Plate 4 Ryan and Beryl observing a cane toad on the road near Mataranka
Table 2 Other contacts in the region suggested as being useful
Name Max & Mabel Gorringe of Elsey Station Brian Pascal, Manager, Territory Manor Stuart Frith, keen fisherman, Territory Manor Bruce Ross, local resident, Mataranka Rod Dunbar, Manager, Nutwood Downs Ted Hart, Hodgson River station
Telephone number 89754515 89754516 C/- above 89754838 89759954 89759889
4.3 Information from the Borroloola Hotel (Mr Brendon Wilson) In spite of the swimming pool at the hotel being unlit at night, they have to remove 20­30 toads from the pool each morning (plate 5). Providing this is done early enough, users of the pool are not inconvenienced. The toads removed from the pool are killed by throwing them against the fence! 4.4 Information from PWCNT (Mataranka) (Mr John Papple) 4.4.1 When did cane toads first appear in the Elsey National Park? Cane toads were first noticed at the end of December 1999. They are also present at Larrimah and, judging from toads found squashed on the Stuart Highway, they are about 70 km away from Katherine (fig 1). They can be expected to get into the King River catchment shortly and, from there, find their way into the Katherine ­ Daly Rivers and further north.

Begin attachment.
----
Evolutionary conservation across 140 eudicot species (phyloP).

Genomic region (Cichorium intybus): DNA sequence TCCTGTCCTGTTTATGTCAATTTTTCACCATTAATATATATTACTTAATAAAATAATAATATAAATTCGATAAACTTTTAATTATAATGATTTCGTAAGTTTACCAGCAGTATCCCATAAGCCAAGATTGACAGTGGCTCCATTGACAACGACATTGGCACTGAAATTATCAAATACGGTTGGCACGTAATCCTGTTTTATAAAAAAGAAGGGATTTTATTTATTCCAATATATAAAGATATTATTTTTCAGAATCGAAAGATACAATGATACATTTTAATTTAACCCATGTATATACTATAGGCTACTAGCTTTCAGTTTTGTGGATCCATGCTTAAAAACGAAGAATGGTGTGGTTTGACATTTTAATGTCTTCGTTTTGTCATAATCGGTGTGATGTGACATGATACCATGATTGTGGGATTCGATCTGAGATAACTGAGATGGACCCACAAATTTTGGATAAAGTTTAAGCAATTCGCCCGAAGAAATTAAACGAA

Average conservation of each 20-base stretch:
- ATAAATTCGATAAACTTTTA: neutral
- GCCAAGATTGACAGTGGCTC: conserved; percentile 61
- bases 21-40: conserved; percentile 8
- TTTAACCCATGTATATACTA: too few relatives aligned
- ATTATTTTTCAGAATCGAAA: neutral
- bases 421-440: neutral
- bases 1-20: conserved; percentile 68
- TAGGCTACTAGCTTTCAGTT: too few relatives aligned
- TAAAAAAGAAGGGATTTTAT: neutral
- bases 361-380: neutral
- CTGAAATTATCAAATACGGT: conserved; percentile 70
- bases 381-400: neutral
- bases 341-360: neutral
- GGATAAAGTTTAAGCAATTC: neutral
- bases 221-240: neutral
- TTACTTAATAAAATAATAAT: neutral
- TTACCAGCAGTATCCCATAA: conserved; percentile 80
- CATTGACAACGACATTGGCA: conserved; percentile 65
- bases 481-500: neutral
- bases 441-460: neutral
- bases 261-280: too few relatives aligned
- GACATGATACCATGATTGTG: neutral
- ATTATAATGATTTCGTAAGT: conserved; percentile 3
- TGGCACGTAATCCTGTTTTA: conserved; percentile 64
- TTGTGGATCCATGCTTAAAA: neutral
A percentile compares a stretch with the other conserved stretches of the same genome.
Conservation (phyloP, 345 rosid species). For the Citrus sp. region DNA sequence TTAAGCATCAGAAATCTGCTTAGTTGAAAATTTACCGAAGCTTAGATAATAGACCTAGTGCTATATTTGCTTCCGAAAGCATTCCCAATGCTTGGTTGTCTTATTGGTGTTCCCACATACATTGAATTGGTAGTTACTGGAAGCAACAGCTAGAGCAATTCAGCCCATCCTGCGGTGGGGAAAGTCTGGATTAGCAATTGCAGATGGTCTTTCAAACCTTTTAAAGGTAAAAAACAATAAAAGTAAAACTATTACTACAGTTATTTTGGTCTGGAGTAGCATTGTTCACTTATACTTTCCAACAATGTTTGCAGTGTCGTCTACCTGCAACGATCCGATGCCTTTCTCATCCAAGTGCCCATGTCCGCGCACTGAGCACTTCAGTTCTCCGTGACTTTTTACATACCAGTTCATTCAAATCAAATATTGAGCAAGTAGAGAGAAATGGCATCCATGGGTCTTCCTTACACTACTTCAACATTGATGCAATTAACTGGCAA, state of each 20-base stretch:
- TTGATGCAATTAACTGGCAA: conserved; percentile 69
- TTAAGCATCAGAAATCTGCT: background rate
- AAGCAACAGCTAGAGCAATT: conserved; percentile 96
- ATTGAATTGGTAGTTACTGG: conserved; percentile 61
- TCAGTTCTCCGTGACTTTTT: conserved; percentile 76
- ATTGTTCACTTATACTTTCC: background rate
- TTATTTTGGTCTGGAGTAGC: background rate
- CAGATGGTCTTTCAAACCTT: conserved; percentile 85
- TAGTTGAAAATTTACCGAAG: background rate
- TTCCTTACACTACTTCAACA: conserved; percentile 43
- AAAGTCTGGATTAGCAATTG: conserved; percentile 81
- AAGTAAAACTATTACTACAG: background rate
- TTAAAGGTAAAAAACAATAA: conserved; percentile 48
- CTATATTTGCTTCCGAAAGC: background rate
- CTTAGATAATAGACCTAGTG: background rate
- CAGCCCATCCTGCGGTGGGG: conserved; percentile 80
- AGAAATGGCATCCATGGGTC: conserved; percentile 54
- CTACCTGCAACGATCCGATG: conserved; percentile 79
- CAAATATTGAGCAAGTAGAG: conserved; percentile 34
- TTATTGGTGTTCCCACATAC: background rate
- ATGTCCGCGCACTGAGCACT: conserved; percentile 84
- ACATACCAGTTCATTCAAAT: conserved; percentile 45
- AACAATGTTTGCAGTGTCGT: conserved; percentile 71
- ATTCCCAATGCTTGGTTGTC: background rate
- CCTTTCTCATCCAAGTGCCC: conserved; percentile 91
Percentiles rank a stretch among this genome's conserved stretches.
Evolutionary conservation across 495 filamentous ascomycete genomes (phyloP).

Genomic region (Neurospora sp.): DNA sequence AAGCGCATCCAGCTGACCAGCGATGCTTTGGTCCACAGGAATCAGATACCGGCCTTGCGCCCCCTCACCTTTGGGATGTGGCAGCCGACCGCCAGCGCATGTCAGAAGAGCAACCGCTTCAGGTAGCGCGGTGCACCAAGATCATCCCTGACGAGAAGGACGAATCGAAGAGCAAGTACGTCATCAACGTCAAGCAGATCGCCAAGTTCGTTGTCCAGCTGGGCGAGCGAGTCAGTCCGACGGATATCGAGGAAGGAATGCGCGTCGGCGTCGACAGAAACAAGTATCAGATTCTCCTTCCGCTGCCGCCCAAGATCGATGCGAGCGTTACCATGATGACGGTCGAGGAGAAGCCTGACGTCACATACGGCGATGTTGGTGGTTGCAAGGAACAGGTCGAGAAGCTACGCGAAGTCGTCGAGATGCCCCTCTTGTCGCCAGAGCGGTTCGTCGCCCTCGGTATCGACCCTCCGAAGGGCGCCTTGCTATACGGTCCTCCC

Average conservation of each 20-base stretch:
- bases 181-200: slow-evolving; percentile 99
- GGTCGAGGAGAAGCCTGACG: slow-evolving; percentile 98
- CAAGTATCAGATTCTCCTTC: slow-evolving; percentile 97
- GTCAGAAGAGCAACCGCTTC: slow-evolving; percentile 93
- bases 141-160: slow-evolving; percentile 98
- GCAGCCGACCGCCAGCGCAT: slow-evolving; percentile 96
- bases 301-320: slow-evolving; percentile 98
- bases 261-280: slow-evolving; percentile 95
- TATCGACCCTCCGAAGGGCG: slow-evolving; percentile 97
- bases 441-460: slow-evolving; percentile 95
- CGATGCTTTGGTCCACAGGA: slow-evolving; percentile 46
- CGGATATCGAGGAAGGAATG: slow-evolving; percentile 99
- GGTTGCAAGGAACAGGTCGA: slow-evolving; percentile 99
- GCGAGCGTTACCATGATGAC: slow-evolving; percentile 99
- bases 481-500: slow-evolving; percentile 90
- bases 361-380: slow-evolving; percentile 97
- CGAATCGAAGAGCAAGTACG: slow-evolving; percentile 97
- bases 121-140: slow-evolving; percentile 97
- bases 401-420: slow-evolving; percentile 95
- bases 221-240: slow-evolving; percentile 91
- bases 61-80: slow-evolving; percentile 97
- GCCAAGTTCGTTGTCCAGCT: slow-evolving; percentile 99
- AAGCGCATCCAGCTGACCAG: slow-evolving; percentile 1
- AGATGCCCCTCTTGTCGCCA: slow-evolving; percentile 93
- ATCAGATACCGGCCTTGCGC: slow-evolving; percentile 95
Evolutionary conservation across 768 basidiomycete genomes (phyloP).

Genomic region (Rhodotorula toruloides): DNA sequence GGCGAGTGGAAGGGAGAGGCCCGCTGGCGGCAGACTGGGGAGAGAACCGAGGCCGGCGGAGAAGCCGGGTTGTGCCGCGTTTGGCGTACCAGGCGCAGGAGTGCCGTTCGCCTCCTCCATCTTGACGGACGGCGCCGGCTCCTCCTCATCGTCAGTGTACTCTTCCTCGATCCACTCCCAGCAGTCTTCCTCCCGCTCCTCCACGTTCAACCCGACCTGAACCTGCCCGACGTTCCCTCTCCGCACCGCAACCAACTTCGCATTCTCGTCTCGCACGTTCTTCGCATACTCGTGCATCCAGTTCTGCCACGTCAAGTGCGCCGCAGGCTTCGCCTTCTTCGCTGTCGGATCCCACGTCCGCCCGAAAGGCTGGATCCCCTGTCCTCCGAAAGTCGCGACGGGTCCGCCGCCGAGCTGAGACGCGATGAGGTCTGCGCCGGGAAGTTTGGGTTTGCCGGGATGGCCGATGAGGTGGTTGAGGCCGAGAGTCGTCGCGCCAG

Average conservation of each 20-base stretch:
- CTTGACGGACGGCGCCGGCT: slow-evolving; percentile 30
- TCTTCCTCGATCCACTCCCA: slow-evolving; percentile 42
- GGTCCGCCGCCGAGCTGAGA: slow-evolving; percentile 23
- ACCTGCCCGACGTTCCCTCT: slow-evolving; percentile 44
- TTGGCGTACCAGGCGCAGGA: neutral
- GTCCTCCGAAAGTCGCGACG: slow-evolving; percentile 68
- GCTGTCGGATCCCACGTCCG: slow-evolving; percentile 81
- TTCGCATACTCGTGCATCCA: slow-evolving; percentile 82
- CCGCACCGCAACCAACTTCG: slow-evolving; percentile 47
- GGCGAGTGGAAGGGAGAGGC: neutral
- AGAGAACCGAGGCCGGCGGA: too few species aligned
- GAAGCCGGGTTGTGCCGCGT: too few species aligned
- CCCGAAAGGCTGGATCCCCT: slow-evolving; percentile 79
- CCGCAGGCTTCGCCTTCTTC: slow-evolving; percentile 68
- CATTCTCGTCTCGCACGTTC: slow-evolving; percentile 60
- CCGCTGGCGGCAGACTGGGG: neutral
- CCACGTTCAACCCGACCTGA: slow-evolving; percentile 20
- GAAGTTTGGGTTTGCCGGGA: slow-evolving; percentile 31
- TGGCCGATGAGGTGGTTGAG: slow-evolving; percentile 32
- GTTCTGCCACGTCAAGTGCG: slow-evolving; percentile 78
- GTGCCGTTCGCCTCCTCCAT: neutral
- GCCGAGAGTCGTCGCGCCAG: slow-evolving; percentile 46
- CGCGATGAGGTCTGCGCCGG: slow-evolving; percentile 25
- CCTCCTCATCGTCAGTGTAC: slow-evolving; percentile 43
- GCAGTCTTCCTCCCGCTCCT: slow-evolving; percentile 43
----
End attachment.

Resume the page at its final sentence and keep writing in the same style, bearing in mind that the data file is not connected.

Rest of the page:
Plate 5 Removing cane toads from the Borroloola Hotel swimming pool 4.4.2 Is there a record of the rate of spread up the Roper River? No. 4.4.3 How far have they spread up the Waterhouse River? Cannot be certain, but expect to find them throughout the catchment by now. The next watershed is that of the Katherine River. Hence, one way or another, cane toads are likely to get into the Katherine and Daly basin long before reaching Kakadu. 4.4.4 Is the upper reaches of the Waterhouse River in "stone country"? Yes. 4.4.5 What impacts (if any) have been noticed in the Elsey National Park? None as yet. 4.4.6 Is there a habitat map for the Elsey National Park and, if so, do the cane toads been noticed in any preferred habitat? Apart from the delineation of land units, there is no habitat map for the park. Cane toads appear to be found in most of the habitats representative of the area. The toads move successfully out of the grass in the wake of fires. However, much depends on the speed of the fire. 4.4.7 Do they have species / relative abundance data for the fauna of Elsey National Park? Much of the staff's routine survey and observations has been set back by flood clean up work. However, since 1997 the PWCNT staff have been conducting transects twice yearly (before and after the Wet) at three sites (riparian, woodland and grassland situations) along the Waterhouse River. Following CSIRO methodology, transects involve using sand tracks, setting pitfall traps, Elliot and cage traps for vertebrates. They also conduct crocodile surveys 9